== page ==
Given the amount of time we spend at work, relationships are bound to form.
And that's a good thing. Having friends at work can increase job satisfaction, performance and productivity, research shows.
But you might want to avoid becoming too close with your colleagues.
"You don't need to be best buds," said Amy Cooper Hakim, an industrial-organizational psychology practitioner and workplace expert. "You want to be kind, professional and nice. But we don't need to tell every person at work our deep dark secrets, and long-term goals and dreams."
Friends vs. friendly
We often refer to people we are friendly with at work as "friends," but there's a difference. While being social can help boost morale and happiness on the job, you need to set boundaries.
Instead of striving for friendships at work, it's better to stay friendly with coworkers, Hakim noted.
"Stick with kind and professional relationships, you can grab coffee or lunch, but not necessarily invite them home for a barbecue or special family events," she said.
Oversharing about details of your personal life and finances can come back to haunt you. For instance, a simple conversation about house hunting can lead to you mentioning your budget and create tension during bonus and raise season.
"There is always a level competitiveness when it comes to income and jobs," said Hakim.
The crowded career ladder
Many companies are hierarchical, and when it comes to promotions or project assignments, close friendships can sometimes cause friction.
You don't want to feel bad about competing and winning a promotion. But when one person in a friendship gets promoted, the dynamic changes.
"That person might be more resentful and it could have negative implications on performance. It can strain a relationship," said Hakim.
If this happens, sit down and reassess the relationship and set new boundaries.
"There is fluidity to any relationship and as a relationship changes, it's important to renegotiate or re-discuss some parameters," said Hakim
Sharing personal details with a colleague who you thought had your back can also damage your career prospects if those details are used against you.
For instance, if you vented to a coworker that you weren't happy in your current position and are looking for a new job, and then get a promotion over your friend and decide to stay, it can lead to resentment and frustration.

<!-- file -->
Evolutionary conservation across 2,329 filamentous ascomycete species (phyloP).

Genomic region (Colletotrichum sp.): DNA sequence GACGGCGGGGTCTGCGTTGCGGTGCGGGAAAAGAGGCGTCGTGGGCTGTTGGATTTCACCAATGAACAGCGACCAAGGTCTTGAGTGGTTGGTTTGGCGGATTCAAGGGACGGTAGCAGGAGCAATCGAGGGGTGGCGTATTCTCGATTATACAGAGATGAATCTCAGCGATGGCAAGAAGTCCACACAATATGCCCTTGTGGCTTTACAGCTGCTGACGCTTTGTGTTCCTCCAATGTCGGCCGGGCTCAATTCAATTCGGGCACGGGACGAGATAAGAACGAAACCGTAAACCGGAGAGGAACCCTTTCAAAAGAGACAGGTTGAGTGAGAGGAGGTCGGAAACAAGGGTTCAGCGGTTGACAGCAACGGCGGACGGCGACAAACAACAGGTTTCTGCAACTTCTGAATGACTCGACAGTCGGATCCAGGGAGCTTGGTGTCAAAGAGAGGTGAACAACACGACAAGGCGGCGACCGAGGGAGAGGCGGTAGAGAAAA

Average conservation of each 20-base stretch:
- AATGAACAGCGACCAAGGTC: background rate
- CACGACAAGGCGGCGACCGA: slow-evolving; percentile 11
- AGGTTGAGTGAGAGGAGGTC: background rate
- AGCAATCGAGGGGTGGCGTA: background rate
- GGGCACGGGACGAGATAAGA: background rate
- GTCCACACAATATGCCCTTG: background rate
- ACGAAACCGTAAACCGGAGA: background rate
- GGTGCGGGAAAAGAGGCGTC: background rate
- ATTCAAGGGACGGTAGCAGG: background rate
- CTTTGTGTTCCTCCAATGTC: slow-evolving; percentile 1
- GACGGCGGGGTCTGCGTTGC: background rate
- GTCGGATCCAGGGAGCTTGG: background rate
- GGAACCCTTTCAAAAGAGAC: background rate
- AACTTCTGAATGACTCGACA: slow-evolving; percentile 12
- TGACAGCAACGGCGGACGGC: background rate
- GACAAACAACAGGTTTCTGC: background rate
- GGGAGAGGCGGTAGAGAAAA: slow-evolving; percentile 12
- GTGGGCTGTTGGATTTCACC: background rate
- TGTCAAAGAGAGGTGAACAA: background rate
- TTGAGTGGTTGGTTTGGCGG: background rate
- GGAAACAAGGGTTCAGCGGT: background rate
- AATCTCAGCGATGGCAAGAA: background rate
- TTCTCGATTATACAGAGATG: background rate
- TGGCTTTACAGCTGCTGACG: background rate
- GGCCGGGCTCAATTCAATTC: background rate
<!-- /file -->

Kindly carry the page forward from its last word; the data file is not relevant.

"When people we were friends with become higher or lower than us, that creates issues with how open, transparent and authentic we are," said Miriam Kirmayer, a therapist and friendship researcher.
Friendships at work get even trickier for managers and their subordinates. You don't want to make it seem like you are giving one person an advantage or a pass for bad behavior.
"Be friendly with your direct reports, build trust and respect," said Vicki Salemi, Monster.com's career expert. "It's a two-way street: Let them feel appreciated, but you also don't want them to know too much information."
You are the company you keep
Being considered too close with a coworker can reflect negatively on you if your friend isn't viewed in high regards.
"The friend you click with, they might not be a top performer and then all of a sudden you are associated with it. You want to be aware of that," said Salemi.
It can also hurt your assignment and project prospects, or prevent you from being included on confidential news if your peers fear it might be leaked to an untrusted colleague.
Getting stuck in a negative cycle
Friends are good outlets to vent to, but when it's a work friend on the receiving end, you run the risk of getting stuck in a negative cycle.
"Co-ruminating can happen," said Kirmayer. "It's the process by which friends repeatedly go over a difficult event or emotion. It brings us together and increases friendship satisfaction, but also decreases well being, kicks up a level of depression and anxiety. You need to watch out for that."
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